elib
DLR-Header
DLR-Logo -> http://www.dlr.de
DLR Portal Home | Imprint | Contact | Deutsch
Fontsize: [-] Text [+]

Using the Moon as a High-Fidelity Analogue Environment to Study Biological and Behavioural Effects of Long-Duration Space Exploration

Goswami, Nandu and Roma, Peter G. and De Boever, Patrick and Clément, Gilles and Hargens, Alan R. and Loeppky, Jack A. and Evans, Joyce M. and Stein, T. Peter and Blaber, Andrew P. and Van Loon, Jack J.W.A. and Mano, Tadaaki and Iwase, Satoshi and Reitz, Guenther and Hinghofer-Szalkay, Helmut G. (2012) Using the Moon as a High-Fidelity Analogue Environment to Study Biological and Behavioural Effects of Long-Duration Space Exploration. Planetary and Space Science, Epub ahead of print (in press). Elsevier. DOI: 10.1016/j.pss.2012.07.030.

Full text not available from this repository.

Abstract

Due to its proximity to Earth, the Moon is a promising candidate for the location of an extra-terrestrial human colony. In addition to being a high-fidelity platform for research on reduced gravity, radiation risk, and circadian disruption, the Moon qualifies as an isolated, confined, and extreme (ICE) environment suitable as an analogue for studying the psychosocial effects of long-duration human space exploration missions and understanding these processes. In contrast, the various Antarctic research outposts such as Concordia and McMurdo serve as valuable platforms for studying biobehavioral adaptations to ICE environments, but are still Earth-bound, and thus lack the low-gravity and radiation risks of space. The International Space Station (ISS), itself now considered an analogue environment for long-duration missions, better approximates the habitable infrastructure limitations of a lunar colony than most Antarctic settlements in an altered gravity setting. However, the ISS is still protected against cosmic radiation by the earth magnetic field, which prevents high exposures due to solar particle events and reduces exposures to galactic cosmic radiation. On Moon the ICE environments are strengthened, radiations of all energies are present capable of inducing performance degradation, as well as reduced gravity and lunar dust. The interaction of reduced gravity, radiation exposure, and ICE conditions may affect biology and behavior--and ultimately mission success--in ways the scientific and operational communities have yet to appreciate, therefore a long-term or permanent human presence on the Moon would ultimately provide invaluable high-fidelity opportunities for integrated multidisciplinary research and for preparations of a manned mission to Mars.

Document Type:Article
Title:Using the Moon as a High-Fidelity Analogue Environment to Study Biological and Behavioural Effects of Long-Duration Space Exploration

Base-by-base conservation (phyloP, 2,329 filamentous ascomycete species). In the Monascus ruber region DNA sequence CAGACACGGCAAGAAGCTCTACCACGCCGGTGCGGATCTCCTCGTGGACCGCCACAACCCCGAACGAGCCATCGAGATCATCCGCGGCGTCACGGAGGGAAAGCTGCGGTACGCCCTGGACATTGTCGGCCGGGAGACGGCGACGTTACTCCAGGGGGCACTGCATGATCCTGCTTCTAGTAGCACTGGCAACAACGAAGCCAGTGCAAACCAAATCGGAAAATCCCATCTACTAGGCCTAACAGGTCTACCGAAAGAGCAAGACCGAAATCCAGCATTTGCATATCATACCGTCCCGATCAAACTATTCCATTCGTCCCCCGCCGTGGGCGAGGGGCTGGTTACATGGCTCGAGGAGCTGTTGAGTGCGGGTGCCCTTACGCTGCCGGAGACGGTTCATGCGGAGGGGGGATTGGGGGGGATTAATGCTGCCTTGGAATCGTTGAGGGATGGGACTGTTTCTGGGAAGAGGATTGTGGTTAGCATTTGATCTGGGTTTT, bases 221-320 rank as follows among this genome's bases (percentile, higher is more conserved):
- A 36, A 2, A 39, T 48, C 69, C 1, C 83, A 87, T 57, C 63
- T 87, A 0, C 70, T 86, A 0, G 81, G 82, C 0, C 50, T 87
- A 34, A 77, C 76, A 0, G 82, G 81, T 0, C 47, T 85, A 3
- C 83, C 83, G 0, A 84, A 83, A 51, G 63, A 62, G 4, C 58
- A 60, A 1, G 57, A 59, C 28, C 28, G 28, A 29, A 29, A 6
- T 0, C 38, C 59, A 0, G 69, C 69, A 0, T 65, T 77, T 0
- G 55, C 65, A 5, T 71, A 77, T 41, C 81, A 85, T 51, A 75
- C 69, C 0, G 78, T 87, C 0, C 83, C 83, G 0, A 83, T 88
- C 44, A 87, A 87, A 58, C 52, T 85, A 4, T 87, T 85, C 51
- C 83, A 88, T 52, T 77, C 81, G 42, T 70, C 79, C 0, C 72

Authors:
AuthorsInstitution or Email of Authors
Goswami, NanduInstitute of Physiology, Center of Physiological Medicine, Medical University of Graz, Graz, Austria, EU
Roma, Peter G. Institutes for Behavior Resources, Baltimore, MD, USA and Department of Psychiatry and Behavioral Sciences, Johns Hopkins University School of Medicine, Baltimore, MD, USA
De Boever, Patrick Flemish Institute for Technological Research (VITO), Mol, Belgium, EU and Hasselt University, Centre for Environmental Sciences, Diepenbeek, Belgium, EU
Clément, Gilles International Space University, Strasbourg, France, EU
Hargens, Alan R. University of California, San Diego, San Diego, CA, USA
Loeppky, Jack A. Veterans Affairs Medical Center, Albuquerque, NM, USA
Evans, Joyce M. Center for Biomedical Engineering, University of Kentucky, Lexington, KY, USA
Stein, T. Peter Department of Surgery, University of Medicine and Dentistry of New Jersey, Stratford, NJ, USA
Blaber, Andrew P. Department of Biomedical Physiology and Kinesiology, Simon Fraser University, Burnaby, BC, Canada
Van Loon, Jack J.W.A. Dutch Experiment Support Center (DESC), Amsterdam, The Netherlands, EU
Mano, Tadaaki Gifu University of Medical Science, Gifu, Japan
Iwase, Satoshi Aichi Medical University, Aichi, Japan
Reitz, Guenther Deutsches Zentrum für Luft- und Raumfahrt (DLR), Institut für Luft- und Raumfahrtmedizin, Strahlenbiologie, Linder Höhe, 51147 Köln, Germany
Hinghofer-Szalkay, Helmut G. Institute of Physiology, Center of Physiological Medicine, Medical University of Graz, Harrachgasse 21, A-8010 Graz, Austria, EU
Date:2012
Journal or Publication Title:Planetary and Space Science
Refereed publication:Yes
In Open Access:No
In SCOPUS:Yes
In ISI Web of Science:Yes
Volume:Epub ahead of print (in press)
DOI:10.1016/j.pss.2012.07.030
Publisher:Elsevier
Status:Published
Keywords:Physiology, Orthostatic tolerance, Muscle deconditioning, Behavioural health, Psychosocial adaptation, Radiation, Lunar dust, Genes, Proteomics
HGF - Research field:Aeronautics, Space and Transport (old), Aeronautics, Space and Transport
HGF - Program:Space (old), Space
HGF - Program Themes:W EW - Erforschung des Weltraums, Space Science and Exploration
DLR - Research area:Space, Raumfahrt
DLR - Program:W EW - Erforschung des Weltraums, R EW - Erforschung des Weltraums
DLR - Research theme (Project):W - Vorhaben MSL-Radiation (old), R - Vorhaben MSL-Radiation
Location: Köln-Porz
Institutes and Institutions:Institute of Aerospace Medicine > Radiation Biology
Deposited By: Kerstin Kopp
Deposited On:27 Aug 2012 08:05
Last Modified:07 Feb 2013 20:40

Repository Staff Only: item control page

Browse
Search
Help & Contact
Informationen
electronic library is running on EPrints 3.3.12
Copyright © 2008-2012 German Aerospace Center (DLR). All rights reserved.